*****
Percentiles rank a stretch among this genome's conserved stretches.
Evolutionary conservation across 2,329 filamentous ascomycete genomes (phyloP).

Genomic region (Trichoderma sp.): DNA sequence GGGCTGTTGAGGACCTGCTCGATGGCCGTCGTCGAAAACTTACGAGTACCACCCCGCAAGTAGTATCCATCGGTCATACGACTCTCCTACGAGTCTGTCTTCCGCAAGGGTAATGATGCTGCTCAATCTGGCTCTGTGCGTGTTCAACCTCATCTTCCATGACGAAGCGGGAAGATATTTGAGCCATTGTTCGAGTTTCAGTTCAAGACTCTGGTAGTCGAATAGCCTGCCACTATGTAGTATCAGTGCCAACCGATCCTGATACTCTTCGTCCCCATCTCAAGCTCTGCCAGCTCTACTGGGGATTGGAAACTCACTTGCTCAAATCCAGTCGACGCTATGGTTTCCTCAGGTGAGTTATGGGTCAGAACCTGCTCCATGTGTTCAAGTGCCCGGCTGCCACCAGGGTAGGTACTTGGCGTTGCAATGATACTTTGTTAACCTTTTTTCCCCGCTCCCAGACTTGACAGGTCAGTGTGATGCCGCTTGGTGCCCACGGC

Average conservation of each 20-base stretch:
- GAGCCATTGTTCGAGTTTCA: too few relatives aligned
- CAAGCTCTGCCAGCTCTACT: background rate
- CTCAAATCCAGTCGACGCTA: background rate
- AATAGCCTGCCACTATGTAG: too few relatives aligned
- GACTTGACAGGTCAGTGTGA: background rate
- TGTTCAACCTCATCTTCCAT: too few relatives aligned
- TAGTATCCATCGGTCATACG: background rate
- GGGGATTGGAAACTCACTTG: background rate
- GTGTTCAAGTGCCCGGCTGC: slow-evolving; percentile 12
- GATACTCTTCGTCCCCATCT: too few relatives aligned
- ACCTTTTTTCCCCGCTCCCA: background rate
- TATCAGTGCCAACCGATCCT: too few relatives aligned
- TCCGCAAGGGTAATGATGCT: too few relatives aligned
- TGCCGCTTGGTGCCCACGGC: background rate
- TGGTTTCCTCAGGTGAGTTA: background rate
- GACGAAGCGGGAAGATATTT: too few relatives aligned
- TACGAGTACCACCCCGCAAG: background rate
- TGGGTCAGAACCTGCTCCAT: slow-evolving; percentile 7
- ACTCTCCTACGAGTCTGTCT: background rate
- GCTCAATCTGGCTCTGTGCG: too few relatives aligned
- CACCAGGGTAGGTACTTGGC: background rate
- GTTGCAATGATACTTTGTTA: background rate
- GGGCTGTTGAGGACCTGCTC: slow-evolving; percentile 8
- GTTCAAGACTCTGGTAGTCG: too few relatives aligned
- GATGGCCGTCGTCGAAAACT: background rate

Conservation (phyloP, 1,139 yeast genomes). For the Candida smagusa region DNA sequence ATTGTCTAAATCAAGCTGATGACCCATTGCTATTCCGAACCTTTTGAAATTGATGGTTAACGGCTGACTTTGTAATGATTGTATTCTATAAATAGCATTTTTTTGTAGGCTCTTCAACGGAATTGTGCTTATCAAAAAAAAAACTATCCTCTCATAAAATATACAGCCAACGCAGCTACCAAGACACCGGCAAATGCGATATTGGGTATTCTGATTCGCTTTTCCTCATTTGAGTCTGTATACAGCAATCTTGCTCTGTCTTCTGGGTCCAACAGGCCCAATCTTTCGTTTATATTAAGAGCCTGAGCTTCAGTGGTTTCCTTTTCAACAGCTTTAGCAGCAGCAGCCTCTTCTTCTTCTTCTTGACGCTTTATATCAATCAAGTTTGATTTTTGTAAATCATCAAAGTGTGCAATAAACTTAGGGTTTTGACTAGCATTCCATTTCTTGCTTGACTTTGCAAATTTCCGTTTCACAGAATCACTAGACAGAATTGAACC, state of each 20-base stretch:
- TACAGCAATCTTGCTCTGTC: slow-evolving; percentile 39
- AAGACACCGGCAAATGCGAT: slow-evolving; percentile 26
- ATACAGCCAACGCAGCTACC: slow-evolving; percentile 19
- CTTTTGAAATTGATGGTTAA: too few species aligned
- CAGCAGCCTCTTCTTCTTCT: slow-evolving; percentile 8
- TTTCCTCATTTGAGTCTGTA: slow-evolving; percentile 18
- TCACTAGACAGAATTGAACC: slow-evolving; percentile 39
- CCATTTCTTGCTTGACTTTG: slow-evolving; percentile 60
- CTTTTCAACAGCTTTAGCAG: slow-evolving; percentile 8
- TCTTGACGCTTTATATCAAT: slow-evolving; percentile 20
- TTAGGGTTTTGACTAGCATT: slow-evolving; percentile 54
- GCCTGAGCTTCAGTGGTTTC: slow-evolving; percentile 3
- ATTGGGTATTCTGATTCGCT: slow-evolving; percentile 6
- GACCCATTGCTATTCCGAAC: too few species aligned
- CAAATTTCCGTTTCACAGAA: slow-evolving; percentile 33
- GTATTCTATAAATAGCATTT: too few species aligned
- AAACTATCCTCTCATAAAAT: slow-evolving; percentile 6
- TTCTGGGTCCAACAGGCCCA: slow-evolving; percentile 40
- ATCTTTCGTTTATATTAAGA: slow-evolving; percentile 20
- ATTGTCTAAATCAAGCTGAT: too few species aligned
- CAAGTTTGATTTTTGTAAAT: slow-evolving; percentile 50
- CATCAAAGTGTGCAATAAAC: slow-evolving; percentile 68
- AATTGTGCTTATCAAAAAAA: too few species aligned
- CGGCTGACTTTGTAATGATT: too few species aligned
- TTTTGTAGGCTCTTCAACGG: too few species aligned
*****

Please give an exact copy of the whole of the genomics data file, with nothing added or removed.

Percentiles rank a stretch among this genome's conserved stretches.
Evolutionary conservation across 2,329 filamentous ascomycete genomes (phyloP).

Genomic region (Trichoderma sp.): DNA sequence GGGCTGTTGAGGACCTGCTCGATGGCCGTCGTCGAAAACTTACGAGTACCACCCCGCAAGTAGTATCCATCGGTCATACGACTCTCCTACGAGTCTGTCTTCCGCAAGGGTAATGATGCTGCTCAATCTGGCTCTGTGCGTGTTCAACCTCATCTTCCATGACGAAGCGGGAAGATATTTGAGCCATTGTTCGAGTTTCAGTTCAAGACTCTGGTAGTCGAATAGCCTGCCACTATGTAGTATCAGTGCCAACCGATCCTGATACTCTTCGTCCCCATCTCAAGCTCTGCCAGCTCTACTGGGGATTGGAAACTCACTTGCTCAAATCCAGTCGACGCTATGGTTTCCTCAGGTGAGTTATGGGTCAGAACCTGCTCCATGTGTTCAAGTGCCCGGCTGCCACCAGGGTAGGTACTTGGCGTTGCAATGATACTTTGTTAACCTTTTTTCCCCGCTCCCAGACTTGACAGGTCAGTGTGATGCCGCTTGGTGCCCACGGC

Average conservation of each 20-base stretch:
- GAGCCATTGTTCGAGTTTCA: too few relatives aligned
- CAAGCTCTGCCAGCTCTACT: background rate
- CTCAAATCCAGTCGACGCTA: background rate
- AATAGCCTGCCACTATGTAG: too few relatives aligned
- GACTTGACAGGTCAGTGTGA: background rate
- TGTTCAACCTCATCTTCCAT: too few relatives aligned
- TAGTATCCATCGGTCATACG: background rate
- GGGGATTGGAAACTCACTTG: background rate
- GTGTTCAAGTGCCCGGCTGC: slow-evolving; percentile 12
- GATACTCTTCGTCCCCATCT: too few relatives aligned
- ACCTTTTTTCCCCGCTCCCA: background rate
- TATCAGTGCCAACCGATCCT: too few relatives aligned
- TCCGCAAGGGTAATGATGCT: too few relatives aligned
- TGCCGCTTGGTGCCCACGGC: background rate
- TGGTTTCCTCAGGTGAGTTA: background rate
- GACGAAGCGGGAAGATATTT: too few relatives aligned
- TACGAGTACCACCCCGCAAG: background rate
- TGGGTCAGAACCTGCTCCAT: slow-evolving; percentile 7
- ACTCTCCTACGAGTCTGTCT: background rate
- GCTCAATCTGGCTCTGTGCG: too few relatives aligned
- CACCAGGGTAGGTACTTGGC: background rate
- GTTGCAATGATACTTTGTTA: background rate
- GGGCTGTTGAGGACCTGCTC: slow-evolving; percentile 8
- GTTCAAGACTCTGGTAGTCG: too few relatives aligned
- GATGGCCGTCGTCGAAAACT: background rate

Conservation (phyloP, 1,139 yeast genomes). For the Candida smagusa region DNA sequence ATTGTCTAAATCAAGCTGATGACCCATTGCTATTCCGAACCTTTTGAAATTGATGGTTAACGGCTGACTTTGTAATGATTGTATTCTATAAATAGCATTTTTTTGTAGGCTCTTCAACGGAATTGTGCTTATCAAAAAAAAAACTATCCTCTCATAAAATATACAGCCAACGCAGCTACCAAGACACCGGCAAATGCGATATTGGGTATTCTGATTCGCTTTTCCTCATTTGAGTCTGTATACAGCAATCTTGCTCTGTCTTCTGGGTCCAACAGGCCCAATCTTTCGTTTATATTAAGAGCCTGAGCTTCAGTGGTTTCCTTTTCAACAGCTTTAGCAGCAGCAGCCTCTTCTTCTTCTTCTTGACGCTTTATATCAATCAAGTTTGATTTTTGTAAATCATCAAAGTGTGCAATAAACTTAGGGTTTTGACTAGCATTCCATTTCTTGCTTGACTTTGCAAATTTCCGTTTCACAGAATCACTAGACAGAATTGAACC, state of each 20-base stretch:
- TACAGCAATCTTGCTCTGTC: slow-evolving; percentile 39
- AAGACACCGGCAAATGCGAT: slow-evolving; percentile 26
- ATACAGCCAACGCAGCTACC: slow-evolving; percentile 19
- CTTTTGAAATTGATGGTTAA: too few species aligned
- CAGCAGCCTCTTCTTCTTCT: slow-evolving; percentile 8
- TTTCCTCATTTGAGTCTGTA: slow-evolving; percentile 18
- TCACTAGACAGAATTGAACC: slow-evolving; percentile 39
- CCATTTCTTGCTTGACTTTG: slow-evolving; percentile 60
- CTTTTCAACAGCTTTAGCAG: slow-evolving; percentile 8
- TCTTGACGCTTTATATCAAT: slow-evolving; percentile 20
- TTAGGGTTTTGACTAGCATT: slow-evolving; percentile 54
- GCCTGAGCTTCAGTGGTTTC: slow-evolving; percentile 3
- ATTGGGTATTCTGATTCGCT: slow-evolving; percentile 6
- GACCCATTGCTATTCCGAAC: too few species aligned
- CAAATTTCCGTTTCACAGAA: slow-evolving; percentile 33
- GTATTCTATAAATAGCATTT: too few species aligned
- AAACTATCCTCTCATAAAAT: slow-evolving; percentile 6
- TTCTGGGTCCAACAGGCCCA: slow-evolving; percentile 40
- ATCTTTCGTTTATATTAAGA: slow-evolving; percentile 20
- ATTGTCTAAATCAAGCTGAT: too few species aligned
- CAAGTTTGATTTTTGTAAAT: slow-evolving; percentile 50
- CATCAAAGTGTGCAATAAAC: slow-evolving; percentile 68
- AATTGTGCTTATCAAAAAAA: too few species aligned
- CGGCTGACTTTGTAATGATT: too few species aligned
- TTTTGTAGGCTCTTCAACGG: too few species aligned